Poppa Bob is missing one of his favorite socks. It’s a fine red sock, and Grandma Kay joins in the search, but it is nowhere to be found.
This is the start of Odd Sock’s Adventures, a children’s book by New Zealand author Alma Aspin that tells the story of a lost sock and his travels. Odd Sock’s adventures take him all over the North Island of Aotearoa (the Maori word for “New Zealand”). He travels to the beach with a policeman, gets taken to a fire in the city by a fireman and is transported elsewhere by dog, bird, camper and backpacker, until by great good fortune he ends up back home.
While the concept has promise, the book is burdened in many ways. Odd Sock’s ability to move is strangely inconsistent; sometimes he moves himself, other times he must rely on a person or animal to help him out. Although it’s a picture book, it is too long for toddlers or preschoolers (but will be suitable for readers in grades three through five). Furthermore, the layout is crowded and confusing, with text often obscured by the drawings.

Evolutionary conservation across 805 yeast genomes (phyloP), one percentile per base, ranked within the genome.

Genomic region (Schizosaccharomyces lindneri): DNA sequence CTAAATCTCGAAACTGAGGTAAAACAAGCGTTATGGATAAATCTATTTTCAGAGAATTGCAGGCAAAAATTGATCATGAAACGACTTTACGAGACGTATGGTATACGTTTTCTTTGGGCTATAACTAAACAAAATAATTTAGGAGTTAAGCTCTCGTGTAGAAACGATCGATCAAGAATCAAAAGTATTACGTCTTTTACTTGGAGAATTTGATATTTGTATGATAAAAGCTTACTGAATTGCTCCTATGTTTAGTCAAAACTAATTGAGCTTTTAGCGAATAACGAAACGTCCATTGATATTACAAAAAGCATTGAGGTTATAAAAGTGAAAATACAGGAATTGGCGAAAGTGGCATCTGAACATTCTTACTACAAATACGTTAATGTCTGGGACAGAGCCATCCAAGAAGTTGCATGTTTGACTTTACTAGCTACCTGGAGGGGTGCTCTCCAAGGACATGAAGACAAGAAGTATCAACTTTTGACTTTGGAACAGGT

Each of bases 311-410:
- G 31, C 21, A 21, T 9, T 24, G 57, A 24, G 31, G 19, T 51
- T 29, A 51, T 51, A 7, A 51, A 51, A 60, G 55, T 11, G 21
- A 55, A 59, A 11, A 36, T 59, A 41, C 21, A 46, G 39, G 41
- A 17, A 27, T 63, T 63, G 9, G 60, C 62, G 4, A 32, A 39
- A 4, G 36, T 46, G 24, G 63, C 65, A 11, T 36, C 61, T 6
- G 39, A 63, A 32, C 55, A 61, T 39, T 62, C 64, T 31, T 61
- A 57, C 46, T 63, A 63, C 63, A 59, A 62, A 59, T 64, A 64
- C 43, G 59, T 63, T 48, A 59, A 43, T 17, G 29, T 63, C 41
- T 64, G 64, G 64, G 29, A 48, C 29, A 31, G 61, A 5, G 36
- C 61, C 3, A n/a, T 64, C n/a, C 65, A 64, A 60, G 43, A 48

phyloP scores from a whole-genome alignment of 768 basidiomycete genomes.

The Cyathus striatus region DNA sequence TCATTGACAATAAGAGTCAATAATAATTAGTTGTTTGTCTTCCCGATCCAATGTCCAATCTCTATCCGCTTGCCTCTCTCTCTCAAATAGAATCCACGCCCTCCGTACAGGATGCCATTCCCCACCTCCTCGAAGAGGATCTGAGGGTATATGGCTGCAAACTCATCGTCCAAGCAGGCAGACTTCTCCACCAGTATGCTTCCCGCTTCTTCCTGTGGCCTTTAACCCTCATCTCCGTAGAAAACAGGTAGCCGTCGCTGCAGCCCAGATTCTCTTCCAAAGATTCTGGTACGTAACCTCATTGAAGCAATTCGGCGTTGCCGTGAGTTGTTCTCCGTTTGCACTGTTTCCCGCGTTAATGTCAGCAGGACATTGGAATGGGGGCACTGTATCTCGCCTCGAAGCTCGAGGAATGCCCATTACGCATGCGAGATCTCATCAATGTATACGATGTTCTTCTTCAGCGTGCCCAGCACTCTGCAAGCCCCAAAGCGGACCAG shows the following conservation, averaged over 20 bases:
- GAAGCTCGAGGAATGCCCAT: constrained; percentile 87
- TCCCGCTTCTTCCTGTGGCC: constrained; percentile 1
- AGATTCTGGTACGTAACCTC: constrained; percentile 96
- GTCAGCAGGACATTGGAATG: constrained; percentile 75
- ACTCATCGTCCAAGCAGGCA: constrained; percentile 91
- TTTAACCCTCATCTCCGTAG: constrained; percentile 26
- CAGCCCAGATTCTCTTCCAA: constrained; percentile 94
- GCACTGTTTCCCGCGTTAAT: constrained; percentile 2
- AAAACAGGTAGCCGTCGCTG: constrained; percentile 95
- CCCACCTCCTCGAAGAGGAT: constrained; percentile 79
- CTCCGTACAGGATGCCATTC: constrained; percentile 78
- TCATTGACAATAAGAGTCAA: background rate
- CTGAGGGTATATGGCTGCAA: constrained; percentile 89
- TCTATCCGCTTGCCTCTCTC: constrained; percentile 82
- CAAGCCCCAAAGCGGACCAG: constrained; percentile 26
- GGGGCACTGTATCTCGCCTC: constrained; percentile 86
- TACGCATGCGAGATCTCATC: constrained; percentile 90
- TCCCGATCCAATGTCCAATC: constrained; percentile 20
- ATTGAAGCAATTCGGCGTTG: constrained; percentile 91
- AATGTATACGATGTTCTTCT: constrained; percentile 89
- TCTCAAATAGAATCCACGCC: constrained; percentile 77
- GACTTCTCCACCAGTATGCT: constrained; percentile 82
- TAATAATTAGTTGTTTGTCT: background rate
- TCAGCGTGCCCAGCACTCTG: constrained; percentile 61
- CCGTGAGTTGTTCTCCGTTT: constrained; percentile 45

In addition, it would have benefited readers to know the story’s location from the beginning, since the only clues are strange names and a map on the back of the book. Some words and place names will be unfamiliar to U.S. readers, and a glossary for these terms would have been helpful. As such, this story is most likely to appeal to children from “Down Under,” since they will be pleased to recognize the places near their home.
Although this seems a well-intentioned attempt to amuse and entertain, UK author Julia Donaldson’s Stick Man, about a stick on a journey similar to Odd Sock’s, is more skillfully written and would make a better choice for parents looking for a story such as this.